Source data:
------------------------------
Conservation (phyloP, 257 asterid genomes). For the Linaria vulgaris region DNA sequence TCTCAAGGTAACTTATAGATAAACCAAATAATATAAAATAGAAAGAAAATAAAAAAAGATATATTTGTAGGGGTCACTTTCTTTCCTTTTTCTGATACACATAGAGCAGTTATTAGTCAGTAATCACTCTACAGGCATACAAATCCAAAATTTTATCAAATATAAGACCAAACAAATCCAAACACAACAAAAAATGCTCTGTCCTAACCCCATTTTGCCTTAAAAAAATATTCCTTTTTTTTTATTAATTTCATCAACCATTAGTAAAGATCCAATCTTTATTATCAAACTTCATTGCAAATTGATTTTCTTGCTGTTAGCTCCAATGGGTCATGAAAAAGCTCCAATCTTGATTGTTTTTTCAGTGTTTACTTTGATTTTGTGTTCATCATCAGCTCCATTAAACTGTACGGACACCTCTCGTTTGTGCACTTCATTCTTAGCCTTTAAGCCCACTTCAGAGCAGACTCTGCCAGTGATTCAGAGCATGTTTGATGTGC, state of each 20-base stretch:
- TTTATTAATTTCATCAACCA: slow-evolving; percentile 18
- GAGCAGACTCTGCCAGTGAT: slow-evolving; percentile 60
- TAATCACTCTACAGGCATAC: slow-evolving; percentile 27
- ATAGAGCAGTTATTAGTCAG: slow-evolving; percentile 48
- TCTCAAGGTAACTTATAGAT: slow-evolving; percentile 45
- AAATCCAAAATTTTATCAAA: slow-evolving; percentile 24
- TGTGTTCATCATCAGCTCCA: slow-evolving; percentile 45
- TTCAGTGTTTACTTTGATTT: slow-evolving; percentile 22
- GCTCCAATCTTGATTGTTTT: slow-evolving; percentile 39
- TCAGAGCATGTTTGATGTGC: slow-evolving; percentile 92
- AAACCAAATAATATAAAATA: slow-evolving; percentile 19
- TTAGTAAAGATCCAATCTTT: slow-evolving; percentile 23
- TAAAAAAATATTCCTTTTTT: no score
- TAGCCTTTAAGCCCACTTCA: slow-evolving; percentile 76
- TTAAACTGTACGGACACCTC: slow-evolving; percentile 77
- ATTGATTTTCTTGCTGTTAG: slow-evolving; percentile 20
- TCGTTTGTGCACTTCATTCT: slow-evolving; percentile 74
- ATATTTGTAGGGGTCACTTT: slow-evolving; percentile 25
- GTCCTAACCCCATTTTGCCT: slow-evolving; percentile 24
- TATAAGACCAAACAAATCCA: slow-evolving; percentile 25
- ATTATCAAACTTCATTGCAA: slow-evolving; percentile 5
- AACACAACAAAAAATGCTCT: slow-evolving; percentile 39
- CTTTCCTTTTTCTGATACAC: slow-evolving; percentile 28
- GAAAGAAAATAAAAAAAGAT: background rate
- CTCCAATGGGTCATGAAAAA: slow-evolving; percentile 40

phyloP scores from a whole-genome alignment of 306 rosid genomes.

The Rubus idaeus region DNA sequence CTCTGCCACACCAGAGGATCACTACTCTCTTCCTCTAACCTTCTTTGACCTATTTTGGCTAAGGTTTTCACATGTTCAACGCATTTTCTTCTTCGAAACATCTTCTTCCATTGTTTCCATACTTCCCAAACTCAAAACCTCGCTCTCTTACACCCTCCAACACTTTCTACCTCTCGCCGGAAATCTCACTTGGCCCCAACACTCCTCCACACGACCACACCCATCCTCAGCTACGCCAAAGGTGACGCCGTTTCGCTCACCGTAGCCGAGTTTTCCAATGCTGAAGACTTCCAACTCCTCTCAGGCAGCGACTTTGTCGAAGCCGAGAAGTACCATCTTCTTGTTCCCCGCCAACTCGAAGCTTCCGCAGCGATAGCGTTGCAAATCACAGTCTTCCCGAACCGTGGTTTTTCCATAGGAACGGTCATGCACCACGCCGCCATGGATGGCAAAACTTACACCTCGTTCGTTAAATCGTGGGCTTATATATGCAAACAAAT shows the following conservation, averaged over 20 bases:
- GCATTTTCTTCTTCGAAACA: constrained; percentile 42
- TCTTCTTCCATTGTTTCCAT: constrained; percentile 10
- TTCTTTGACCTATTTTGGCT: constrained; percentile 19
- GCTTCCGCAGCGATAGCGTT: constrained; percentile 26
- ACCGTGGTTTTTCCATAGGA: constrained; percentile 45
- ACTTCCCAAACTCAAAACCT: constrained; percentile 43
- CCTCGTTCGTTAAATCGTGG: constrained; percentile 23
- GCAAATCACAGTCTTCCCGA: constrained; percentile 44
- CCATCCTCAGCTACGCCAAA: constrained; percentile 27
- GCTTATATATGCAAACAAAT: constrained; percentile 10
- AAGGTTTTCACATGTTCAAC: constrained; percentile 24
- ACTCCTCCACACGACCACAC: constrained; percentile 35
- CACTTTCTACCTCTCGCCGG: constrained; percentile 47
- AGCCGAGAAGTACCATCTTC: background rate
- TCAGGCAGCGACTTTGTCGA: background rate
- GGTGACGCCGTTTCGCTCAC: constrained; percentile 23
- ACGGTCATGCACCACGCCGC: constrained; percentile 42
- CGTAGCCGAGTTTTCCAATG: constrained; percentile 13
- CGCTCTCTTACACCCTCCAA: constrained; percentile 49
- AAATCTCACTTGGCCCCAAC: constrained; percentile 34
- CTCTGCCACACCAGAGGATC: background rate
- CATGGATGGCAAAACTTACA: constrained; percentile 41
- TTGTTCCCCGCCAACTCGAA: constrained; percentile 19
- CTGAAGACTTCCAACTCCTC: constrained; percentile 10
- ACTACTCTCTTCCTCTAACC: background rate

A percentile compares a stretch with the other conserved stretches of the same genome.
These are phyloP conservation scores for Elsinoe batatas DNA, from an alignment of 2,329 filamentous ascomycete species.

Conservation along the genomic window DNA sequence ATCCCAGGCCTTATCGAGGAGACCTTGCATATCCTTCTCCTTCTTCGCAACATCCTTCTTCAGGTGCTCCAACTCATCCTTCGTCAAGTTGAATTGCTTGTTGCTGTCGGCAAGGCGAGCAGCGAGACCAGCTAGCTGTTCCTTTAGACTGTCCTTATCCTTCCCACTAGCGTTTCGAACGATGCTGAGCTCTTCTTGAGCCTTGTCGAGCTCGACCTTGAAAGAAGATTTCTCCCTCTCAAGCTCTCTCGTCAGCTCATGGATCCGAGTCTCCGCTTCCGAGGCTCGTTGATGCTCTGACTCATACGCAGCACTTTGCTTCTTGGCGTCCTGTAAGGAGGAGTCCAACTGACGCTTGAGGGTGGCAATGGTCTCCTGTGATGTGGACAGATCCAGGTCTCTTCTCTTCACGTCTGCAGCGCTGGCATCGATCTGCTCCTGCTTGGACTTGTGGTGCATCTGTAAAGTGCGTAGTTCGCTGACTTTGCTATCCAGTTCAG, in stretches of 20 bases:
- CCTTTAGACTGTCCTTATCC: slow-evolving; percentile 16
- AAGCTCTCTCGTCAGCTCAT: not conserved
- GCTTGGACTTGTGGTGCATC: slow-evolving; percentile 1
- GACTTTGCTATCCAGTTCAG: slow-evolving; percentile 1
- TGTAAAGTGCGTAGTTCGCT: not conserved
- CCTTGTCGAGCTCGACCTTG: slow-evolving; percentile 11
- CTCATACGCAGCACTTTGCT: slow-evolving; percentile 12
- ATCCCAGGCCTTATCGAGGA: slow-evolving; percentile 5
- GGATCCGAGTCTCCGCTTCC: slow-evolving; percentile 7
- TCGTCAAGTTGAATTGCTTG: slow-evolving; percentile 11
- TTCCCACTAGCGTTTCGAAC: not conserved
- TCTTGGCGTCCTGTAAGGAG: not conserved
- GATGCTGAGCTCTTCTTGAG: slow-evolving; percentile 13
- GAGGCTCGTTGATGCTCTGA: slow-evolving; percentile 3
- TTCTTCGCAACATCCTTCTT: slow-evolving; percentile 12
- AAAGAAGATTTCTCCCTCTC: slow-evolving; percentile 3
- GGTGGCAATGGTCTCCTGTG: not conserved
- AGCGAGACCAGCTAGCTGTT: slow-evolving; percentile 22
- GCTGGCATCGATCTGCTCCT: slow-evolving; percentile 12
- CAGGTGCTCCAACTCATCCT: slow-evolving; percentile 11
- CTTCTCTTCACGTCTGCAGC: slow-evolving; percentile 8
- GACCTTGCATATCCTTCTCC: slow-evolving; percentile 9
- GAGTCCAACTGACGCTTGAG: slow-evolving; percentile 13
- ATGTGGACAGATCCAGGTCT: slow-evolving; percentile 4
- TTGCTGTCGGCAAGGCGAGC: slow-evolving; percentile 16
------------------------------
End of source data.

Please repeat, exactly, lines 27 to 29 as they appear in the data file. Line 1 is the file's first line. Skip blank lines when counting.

phyloP scores from a whole-genome alignment of 306 rosid genomes.

The Rubus idaeus region DNA sequence CTCTGCCACACCAGAGGATCACTACTCTCTTCCTCTAACCTTCTTTGACCTATTTTGGCTAAGGTTTTCACATGTTCAACGCATTTTCTTCTTCGAAACATCTTCTTCCATTGTTTCCATACTTCCCAAACTCAAAACCTCGCTCTCTTACACCCTCCAACACTTTCTACCTCTCGCCGGAAATCTCACTTGGCCCCAACACTCCTCCACACGACCACACCCATCCTCAGCTACGCCAAAGGTGACGCCGTTTCGCTCACCGTAGCCGAGTTTTCCAATGCTGAAGACTTCCAACTCCTCTCAGGCAGCGACTTTGTCGAAGCCGAGAAGTACCATCTTCTTGTTCCCCGCCAACTCGAAGCTTCCGCAGCGATAGCGTTGCAAATCACAGTCTTCCCGAACCGTGGTTTTTCCATAGGAACGGTCATGCACCACGCCGCCATGGATGGCAAAACTTACACCTCGTTCGTTAAATCGTGGGCTTATATATGCAAACAAAT shows the following conservation, averaged over 20 bases:
- GCATTTTCTTCTTCGAAACA: constrained; percentile 42